From left to right: Laney College President Dr. Elnora T. Webb; Tori (a finalist who the judges critiqued as promising); Braunz Courtney, who served as MC and is Program Manager of HIV Education and Prevention Project; and Dean Marco Menendez.
Randell Thompson is a college student who is working to reduce the incidences of HIV/AIDS in young people. He has dedicated himself to educating fellow students about health risks and how to protect themselves.
Today, people under the age of 25 account for half of all new HIV infections each year. Within that group, African Americans are 56 percent of those who become infected.
Thompson says in the year he has attended Laney College in Oakland, he has witnessed male students’ ignorance and denial of HIV risks, especially their nonchalant attitude about unprotected sex.
Thompson said he knew he had to take action when he heard young African American male students say, “Only gays get HIV,” a perception he himself had until 10 years ago.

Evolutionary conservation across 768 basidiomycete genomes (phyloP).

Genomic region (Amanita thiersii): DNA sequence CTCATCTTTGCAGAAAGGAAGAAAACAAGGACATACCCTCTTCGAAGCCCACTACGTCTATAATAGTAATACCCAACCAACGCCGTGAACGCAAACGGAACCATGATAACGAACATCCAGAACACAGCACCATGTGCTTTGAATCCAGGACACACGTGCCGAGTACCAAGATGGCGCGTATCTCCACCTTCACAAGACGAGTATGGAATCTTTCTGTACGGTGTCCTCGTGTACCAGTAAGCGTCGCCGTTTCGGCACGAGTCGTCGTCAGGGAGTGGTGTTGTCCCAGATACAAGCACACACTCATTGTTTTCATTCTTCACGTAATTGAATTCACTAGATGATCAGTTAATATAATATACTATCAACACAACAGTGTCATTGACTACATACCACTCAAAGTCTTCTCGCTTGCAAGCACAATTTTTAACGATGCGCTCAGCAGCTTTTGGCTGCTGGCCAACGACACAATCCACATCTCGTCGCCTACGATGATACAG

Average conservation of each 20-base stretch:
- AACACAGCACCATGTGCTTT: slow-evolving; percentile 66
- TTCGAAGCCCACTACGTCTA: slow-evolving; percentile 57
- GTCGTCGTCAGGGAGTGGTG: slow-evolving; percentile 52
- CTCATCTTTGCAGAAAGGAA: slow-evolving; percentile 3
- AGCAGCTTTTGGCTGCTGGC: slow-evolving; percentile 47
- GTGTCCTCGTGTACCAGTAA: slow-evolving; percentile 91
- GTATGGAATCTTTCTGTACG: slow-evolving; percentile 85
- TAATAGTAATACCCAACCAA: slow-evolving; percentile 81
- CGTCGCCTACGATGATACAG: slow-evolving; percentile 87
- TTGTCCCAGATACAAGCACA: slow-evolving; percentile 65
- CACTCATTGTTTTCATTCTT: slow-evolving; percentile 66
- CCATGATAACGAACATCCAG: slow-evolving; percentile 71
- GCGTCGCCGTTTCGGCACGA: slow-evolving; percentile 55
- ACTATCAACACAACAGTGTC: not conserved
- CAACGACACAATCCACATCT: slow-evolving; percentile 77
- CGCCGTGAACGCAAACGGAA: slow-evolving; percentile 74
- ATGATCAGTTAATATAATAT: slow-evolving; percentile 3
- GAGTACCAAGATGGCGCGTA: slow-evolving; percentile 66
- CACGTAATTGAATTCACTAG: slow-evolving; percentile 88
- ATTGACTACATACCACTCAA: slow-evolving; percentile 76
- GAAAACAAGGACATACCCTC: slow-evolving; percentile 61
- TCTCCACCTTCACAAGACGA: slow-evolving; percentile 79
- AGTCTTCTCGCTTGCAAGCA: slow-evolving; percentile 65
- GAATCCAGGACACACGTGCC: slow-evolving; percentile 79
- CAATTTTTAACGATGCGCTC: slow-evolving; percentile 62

It was only when he started seeing reports of African American women and African American heterosexual men coming infected that the epidemic hit home for him. After hearing a speech on leadership by Laney’s President Dr. Elnora T. Webb, he made the decision to do something
He realized he needed to increase awareness on prevention methods such as use of latex condoms. The best way to educate people would be to bring to campus speakers who are living with HIV so students could gain real-life examples about the importance of prevention, he said.
“Young people of today have grown up in a world where HIV is taken for granted,” Thompson said.
“Many college students are unaware that they are at risk for HIV and it’s prevalence,” he said.
Thompson came up with a concept to mix HIP Hop music and HIV education. The American idol type of format worked, attracting over 150 students, with more than 50 testing for HIV for a free ticket to the show.
Webb, who has been Laney’s president since 2010, said she fully backed the Hip Hops AIDS education event.
Students and faculty “pulled this off, leaving my job simply to say yes to this and that,” she said with a smile.
The AIDS crisis affecting the Black community in Oakland is alarming, she said, “But events like this leave me feeling a little less distressed, because they are an example of “our community being responsible, choosing to help one another and addressing this very challenging but manageable condition together.”
The HIP HOP for HIV event was held on April 12.
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